Las Vegas Operators Look to a Cautious Reopening
In Las Vegas, a partial return to business could come as soon as early May. Governor Steve Sisolak has refused to name a date. And, despite recent controversial statements from Las Vegas Mayor Carolyn Goodman (l.), most in the gaming industry agree about the need to take it slow.
A partial reopening of Nevada’s economy, including the all-important casino industry, could come in the early days of May, although state officials and industry leaders both stress that nothing is certain without reasonable assurances that the Covid-19 pandemic is containable.
Last week, Las Vegas Mayor Carolyn Goodman sparked widespread criticism and outright ridicule for her contention, in an interview with CNN’s Anderson Cooper, that the city’s billion-dollar gaming industry should reopen at once, and serve as “a control group” for the rest of the region. Goodman’s jurisdiction does not include the Las Vegas Strip. But Governor Steve Sisolak maintained last week that he won’t assign a date for reopening until testing has ramped up enough to allow infections to be tracked𑁋and in that way, hopefully, contained𑁋and treatment capacity is sufficient to handle any new cases.
He said state officials will be looking for 14 days of “consistent and sustainable” downward trends in the number of new cases and hospitalizations.
It’s been a difficult call, considering the near total dependence of Nevada’s economy on gaming and gaming-related tourism. The jobless rate has soared in the space of a month to more than 6 percent, nearly double the all-time low of 3.6 percent in January and February. The state has been swamped with claims for unemployment benefits at the same time that the casino closures have shut off its principal source of direct and indirect tax revenues. Oxford Economics has ranked state the second-most economically vulnerable state behind Maine to the pandemic’s impacts.
As Wynn Resorts CEO Matt Maddox said, “Our economy is in a freefall.”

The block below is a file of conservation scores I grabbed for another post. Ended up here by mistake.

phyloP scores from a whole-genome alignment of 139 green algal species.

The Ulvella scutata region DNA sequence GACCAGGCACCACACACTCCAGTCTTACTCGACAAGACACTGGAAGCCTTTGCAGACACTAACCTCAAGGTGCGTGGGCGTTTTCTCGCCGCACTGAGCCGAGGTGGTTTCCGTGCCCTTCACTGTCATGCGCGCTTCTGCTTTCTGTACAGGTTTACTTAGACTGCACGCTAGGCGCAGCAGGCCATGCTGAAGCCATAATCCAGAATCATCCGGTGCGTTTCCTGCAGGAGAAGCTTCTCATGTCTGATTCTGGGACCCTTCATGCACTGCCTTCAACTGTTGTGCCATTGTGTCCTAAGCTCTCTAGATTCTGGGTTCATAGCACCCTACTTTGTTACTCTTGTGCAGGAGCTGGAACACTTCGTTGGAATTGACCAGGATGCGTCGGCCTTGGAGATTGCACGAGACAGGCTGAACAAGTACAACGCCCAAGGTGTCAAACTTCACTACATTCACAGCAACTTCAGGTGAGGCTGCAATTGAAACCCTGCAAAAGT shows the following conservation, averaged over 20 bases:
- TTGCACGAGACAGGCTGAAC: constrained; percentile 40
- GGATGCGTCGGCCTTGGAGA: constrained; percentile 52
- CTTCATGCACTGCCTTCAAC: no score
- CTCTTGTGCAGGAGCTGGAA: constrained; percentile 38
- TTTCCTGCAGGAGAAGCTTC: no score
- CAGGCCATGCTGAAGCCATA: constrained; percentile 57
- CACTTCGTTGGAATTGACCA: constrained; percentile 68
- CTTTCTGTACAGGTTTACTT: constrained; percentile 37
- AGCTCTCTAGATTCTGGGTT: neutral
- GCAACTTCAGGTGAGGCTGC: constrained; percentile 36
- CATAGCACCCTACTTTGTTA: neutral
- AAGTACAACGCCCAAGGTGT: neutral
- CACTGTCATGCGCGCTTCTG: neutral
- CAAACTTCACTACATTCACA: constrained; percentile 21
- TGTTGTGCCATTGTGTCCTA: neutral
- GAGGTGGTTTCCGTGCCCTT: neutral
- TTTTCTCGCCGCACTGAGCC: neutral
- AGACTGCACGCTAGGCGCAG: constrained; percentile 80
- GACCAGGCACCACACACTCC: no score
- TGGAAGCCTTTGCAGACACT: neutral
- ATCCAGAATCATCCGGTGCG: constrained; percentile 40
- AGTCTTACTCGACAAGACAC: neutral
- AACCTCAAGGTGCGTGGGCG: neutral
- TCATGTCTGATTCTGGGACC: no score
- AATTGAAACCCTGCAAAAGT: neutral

Culinary Local 226, the industry’s largest union and the largest in the state, has begun pushing for the industry to continue paying workers for the duration of the closure.
It’s expected casinos will be included in the federal guidelines for partially reopening the U.S. economy known as Phase I. That would point to a resumption of business sometime between May 5 and 15. But if that happens it will be anything but business as usual. Many non-gaming amenities will remain closed, strict social distancing measures will dictate limited activity on gaming floors, there will be constant cleaning and sanitizing of all public and back-of-house areas, employees will be equipped with face masks, it’s likely guests will be too, and body temperature scans will be mandatory on arrival.
Then again, whatever form the reopening takes, it’s not expected to bring a swift end to Nevada’s woes, considering the havoc the pandemic has wrought on the travel industry nationwide amid widespread stay-at-home orders, mandated business closures and fears of big gatherings.
As Las Vegas analyst John Restrepo of RCG Economics noted, “Even if we were under a glass bubble and everything was open here, there wouldn’t be people traveling here.”
In any event, Sisolak is adamant that the state must reach a point, as he put it, “where saving lives and restarting our economy are not mutually exclusive.”
The gaming industry, despite the tens of millions of dollars it’s losing every day, apparently agrees.
“Our members understand it is critical to take a measured approach that ensures the reopening of Nevada’s tourism industry is done strategically and correctly for the long-term health of our industry and its reputation,” said Virginia Valentine, president of the Nevada Resort Association.
“It is imperative to flatten this curve so we can re-emerge in a safe, sustainable way,” Maddox said.
William Hornbuckle, acting CEO of MGM Resorts International, concurred in a video message to employees recorded from his home, “We have to consider every aspect of our business so we can welcome our guests safely and keep each other safe while we do it.”
As he put it, “This is a completely uncharted path.”
As of Friday, state health officials reported 4,200 confirmed cases of the virus and 195 deaths, far fewer what was initially feared𑁋a “strong indicator,” Sisolak said, “that our aggressive control measures were both necessary and effective.”
“All of the measures that we’re monitoring do indicate that Nevada has started to reach a plateau,” Kyra Morgan, a state biostatistician, said last week. “However, there’s not sufficient data to indicate that we’ve actually started to see a significant decline in new cases.”
Which means things could change if there’s any reversion or uptick in infections.
“This is atypical,” Sisolak said. “The reopening needs to be flexible, because it’s going to rely on data, and this is a virus. There’s going to have some real-time decision-making, if we see a spike in cases.”
The possibility has not eluded gaming operators. Maddox addressed it specifically in an opinion piece published last week in The Nevada Independent detailing the company’s plans for reopening.
“The only way to cross this river is one stone at a time,” he wrote, “and we need to put our feet in the water before it is too late.”